I only remembered at lunch time yesterday that WBD was less than 24 hours away! So I was really impressed that it only took 20 minutes sitting on the floor outside my classroom with a couple of my Junior Certs & voilá – we planned a promo ; swore a solemn oath of secrecy; made a shopping list (blue tack, string, balloons, markers, bed sheet) & we were ready! Here’s the video of our escapades from earlier today:
This all tied in very neatly with what we’d been covering in class recently:
It also led to me discussing, on a completely impromptu basis (because of the buzz our event created) the basics of guerrilla marketing campaigns with several of my classes today. Here’s what we came up with as a guide to created a successful campaign:
RULES FOR GUERRILLA ADVERTISING CAMPAIGNS
- Secrecy – the element of surprise if crucial. Whatever you plan, it’s vital that no-one suspects anything.
- Unexpected event – try to do something new & original so people’s curiosity is piqued.
- Unexpected location – choose a public location where random madness is rare: a church, a train station, a hospital, a courthouse – but try not to get arrested!
- Rapid – keep it short! Those who are there must feel they were lucky enough to be in the right place at the right time. Those who hear about it afterwards must feel like they missed out!
- Planning – if you’re going to appear, do your thang & disappear, all in the space of 7 / 8 minutes, you’d better be sure everything’s ready in advance. As well as our shopping list, we agreed to leave the corridor untouched until after the 10.35 class began, then we transformed it so that when students emerged from neighbouring classrooms at 11.15, their environment had transformed utterly. Our lovely caretaker Mark also brought along a ladder & hung the balloons from the ceiling so we had no health & safety concerns to deal with!
- Message – there’s no point in having a memorable event, if nobody remembers what the event was promoting. Sticking the World Book Day vouchers – hundreds of them – on the walls made delivering our message pretty easy. Signs, posters, leaflets or props are a must.
- Respect – originally we discussed walking the corridors engrossed in a book & deliberately bumping into people, then wishing them a Happy World Book Day & handing them a voucher! However, we quickly decided against this. You don’t want people avoiding your event, you want them flocking towards it, but this must be a choice they want to make, so invading their personal space is a bad idea…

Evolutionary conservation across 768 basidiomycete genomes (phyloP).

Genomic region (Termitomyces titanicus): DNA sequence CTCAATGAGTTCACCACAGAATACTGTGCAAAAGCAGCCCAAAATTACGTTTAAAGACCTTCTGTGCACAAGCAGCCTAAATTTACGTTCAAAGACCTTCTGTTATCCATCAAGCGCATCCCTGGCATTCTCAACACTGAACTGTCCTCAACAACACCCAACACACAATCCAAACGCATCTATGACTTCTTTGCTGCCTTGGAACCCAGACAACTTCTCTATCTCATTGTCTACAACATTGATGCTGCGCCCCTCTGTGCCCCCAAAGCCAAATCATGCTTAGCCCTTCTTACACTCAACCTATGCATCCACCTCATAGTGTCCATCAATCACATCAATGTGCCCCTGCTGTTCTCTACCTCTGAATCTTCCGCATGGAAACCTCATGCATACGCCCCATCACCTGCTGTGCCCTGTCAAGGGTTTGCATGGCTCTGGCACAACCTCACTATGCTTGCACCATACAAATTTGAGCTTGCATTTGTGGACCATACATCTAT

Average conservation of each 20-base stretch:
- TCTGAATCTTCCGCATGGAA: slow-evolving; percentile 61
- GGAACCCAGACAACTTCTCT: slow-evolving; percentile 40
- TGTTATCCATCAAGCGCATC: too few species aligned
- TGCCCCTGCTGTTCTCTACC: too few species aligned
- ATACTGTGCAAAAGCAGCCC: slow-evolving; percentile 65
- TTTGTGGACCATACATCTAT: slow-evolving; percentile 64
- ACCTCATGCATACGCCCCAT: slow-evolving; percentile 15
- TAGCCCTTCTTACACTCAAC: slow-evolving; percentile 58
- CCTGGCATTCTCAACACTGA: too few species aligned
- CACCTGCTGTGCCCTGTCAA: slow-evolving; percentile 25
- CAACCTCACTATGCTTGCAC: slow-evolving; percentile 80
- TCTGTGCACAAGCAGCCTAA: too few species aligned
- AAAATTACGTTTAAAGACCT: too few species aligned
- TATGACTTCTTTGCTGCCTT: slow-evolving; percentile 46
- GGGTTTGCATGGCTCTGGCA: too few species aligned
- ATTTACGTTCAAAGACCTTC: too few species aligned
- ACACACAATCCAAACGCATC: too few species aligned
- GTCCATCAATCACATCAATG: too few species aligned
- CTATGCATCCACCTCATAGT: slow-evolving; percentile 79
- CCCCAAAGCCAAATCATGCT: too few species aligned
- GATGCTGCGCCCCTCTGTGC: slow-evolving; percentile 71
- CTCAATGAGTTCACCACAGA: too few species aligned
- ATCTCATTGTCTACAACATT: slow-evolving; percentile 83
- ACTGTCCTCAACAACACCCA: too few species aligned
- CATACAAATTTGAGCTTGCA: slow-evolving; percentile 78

- Film It – the whole idea is to create a novel experience that people want to photograph / film and share on social media. This way you can reach thousands more, not just those who happened to be there! However, the video you create will probably be more professional & cover more camera angles than snippets of videos created by on-lookers so make it your priority to film from a few different angles. I was sorry afterwards we hadn’t gotten better reaction shots as people came in but without a zoom on our flip cams, there wasn’t a lot we could do! I blame our crappy equipment 😉 I was also sorry we hadn’t gotten an establishing shot of the corridor as it is normally so that you had a “before” and “after” effect. The better the video (content, originality, relevance to your life, and particularly if it’s funny!!!) the more likely it will be shared. The more it’s shared the more views it gets and the more successful your campaign has been.
As an aside, guerrilla marketing came up on the 2013 Junior Cert English Paper 1, in the media studies section.
Leaving Cert students were asked to write out the text to accompany an ad for a house as a QB in 2003 so there’s every chance something like this could come up in the exam. Plus, when you’re settled into college next year & you’ve got a part time job in promotions working for the Students Union Ents Crew, this might come in very useful indeed 😉